WASHINGTON – U.S. Sen. Ron Johnson (R-Wis.), chairman of the Homeland Security and Governmental Affairs Committee, wrote to President Donald Trump Wednesday raising concerns about reports the Trump administration is preparing to restrict the sale of e-cigarette flavors.
According to recent reports, the administration may place restrictions on certain e-cigarette flavors. This could lead to significant economic harm in the form of businesses closing and subsequent job losses. Moreover, it could lead to significant harm to Americans’ health because the inability to access products that help smokers quit could reduce the number of those who are able to stop smoking and lead former smokers to resume the dangerous habit.
“I am supportive of regulations that ensure the safety of consumer products, and common-sense efforts that prevent youth access to e-cigarettes,” Sen. Johnson wrote. “But I am strongly opposed to far-reaching, unchecked government action that stifles innovation and restricts adults’ freedom to choose safer alternatives to smoking.”
Full text of Sen. Johnson’s letter is below, and his previous oversight on this issue can be found here and here.
November 13, 2019
President Donald Trump
The White House
Washington, D.C. 20500
Dear Mr. President:
Recent reports indicate that the Food and Drug Administration (FDA) will issue guidance restricting the sale of certain e-cigarette flavors, which could have a devastating effect on the e-cigarette industry and force many small businesses to shut down.
The costs of a ban on most e-cigarette flavors will almost certainly be substantial. Many stakeholders in the e-cigarette industry are small businesses—over 10,000 according to some estimates —so an outright ban on the most popular flavors purchased by adults will likely force them to close. The closure of these small businesses, including the loss of thousands of jobs, could essentially destroy this estimated $9 billion industry.
Although major restrictions on the sale of e-cigarette flavors will have a significant financial impact on this industry, reporting indicates that the guidance under review at FDA and the Office of Information and Regulatory Affairs (OIRA) was designated as not “economically significant.” The “economically significant” designation, which applies to any action that is likely to have an annual effect on the economy of $100 million or more, ensures a thorough review by both the FDA and OIRA of the costs and benefits.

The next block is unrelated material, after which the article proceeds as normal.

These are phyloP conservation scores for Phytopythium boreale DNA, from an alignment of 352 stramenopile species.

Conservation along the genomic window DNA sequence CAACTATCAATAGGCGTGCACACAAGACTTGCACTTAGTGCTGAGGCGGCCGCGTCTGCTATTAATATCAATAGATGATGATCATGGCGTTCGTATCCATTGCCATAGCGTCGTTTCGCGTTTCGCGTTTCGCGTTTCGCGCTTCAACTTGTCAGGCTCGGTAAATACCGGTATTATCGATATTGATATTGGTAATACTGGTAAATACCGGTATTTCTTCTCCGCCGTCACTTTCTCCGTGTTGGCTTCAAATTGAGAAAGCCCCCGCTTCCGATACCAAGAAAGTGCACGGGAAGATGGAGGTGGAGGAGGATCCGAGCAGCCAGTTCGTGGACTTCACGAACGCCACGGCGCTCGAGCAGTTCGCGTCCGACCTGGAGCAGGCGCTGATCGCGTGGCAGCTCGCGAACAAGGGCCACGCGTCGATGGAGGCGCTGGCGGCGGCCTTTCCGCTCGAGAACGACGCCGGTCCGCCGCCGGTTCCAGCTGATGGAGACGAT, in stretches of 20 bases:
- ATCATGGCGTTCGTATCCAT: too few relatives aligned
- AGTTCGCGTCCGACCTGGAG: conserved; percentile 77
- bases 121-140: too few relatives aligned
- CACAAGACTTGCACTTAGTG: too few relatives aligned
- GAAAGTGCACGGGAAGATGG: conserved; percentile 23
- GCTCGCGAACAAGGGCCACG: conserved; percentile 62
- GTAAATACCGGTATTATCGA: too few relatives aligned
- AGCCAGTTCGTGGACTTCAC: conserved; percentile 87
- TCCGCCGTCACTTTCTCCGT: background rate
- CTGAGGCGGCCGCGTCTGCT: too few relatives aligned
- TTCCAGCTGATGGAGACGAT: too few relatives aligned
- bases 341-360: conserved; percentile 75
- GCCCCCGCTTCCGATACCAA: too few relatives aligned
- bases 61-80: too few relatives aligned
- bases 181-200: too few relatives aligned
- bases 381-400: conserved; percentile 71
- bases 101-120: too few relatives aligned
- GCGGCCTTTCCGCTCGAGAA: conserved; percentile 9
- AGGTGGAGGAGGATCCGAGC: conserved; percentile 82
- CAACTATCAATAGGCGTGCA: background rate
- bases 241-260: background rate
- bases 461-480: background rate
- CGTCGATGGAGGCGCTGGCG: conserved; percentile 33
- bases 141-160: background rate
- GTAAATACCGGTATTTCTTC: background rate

Aside from the significant monetary costs of the flavor restrictions, there is also a significant cost to the public health. Many adults have quit smoking by switching to e-cigarettes, a product that is 95 percent less harmful according to Public Health England, and they rely on flavors that this guidance threatens to restrict or make harder for them to obtain. If former smokers cannot access products that they have used to kick the habit, they could very well return to less healthy alternatives like smoking cigarettes or purchasing illicit products on the black market. That outcome would be a public health disaster.
Under your leadership, the regulatory burden faced by businesses has been greatly reduced. You have successfully implemented policies that reduce government interference in the private sector and help small businesses flourish. Further, you have also led much-needed efforts to stop federal agencies’ use of guidance documents to circumvent the formal rulemaking process. However, a costly guidance document from the FDA restricting e-cigarette flavors would be inconsistent with those significant achievements.
I am supportive of regulations that ensure the safety of consumer products, and common-sense efforts that prevent youth access to e-cigarettes. But I am strongly opposed to far-reaching, unchecked government action that stifles innovation and restricts adults’ freedom to choose safer alternatives to smoking. As your administration finalizes this anticipated guidance, I respectfully urge you to consider to the long-term costs and public health consequences this type of policy could have on Americans.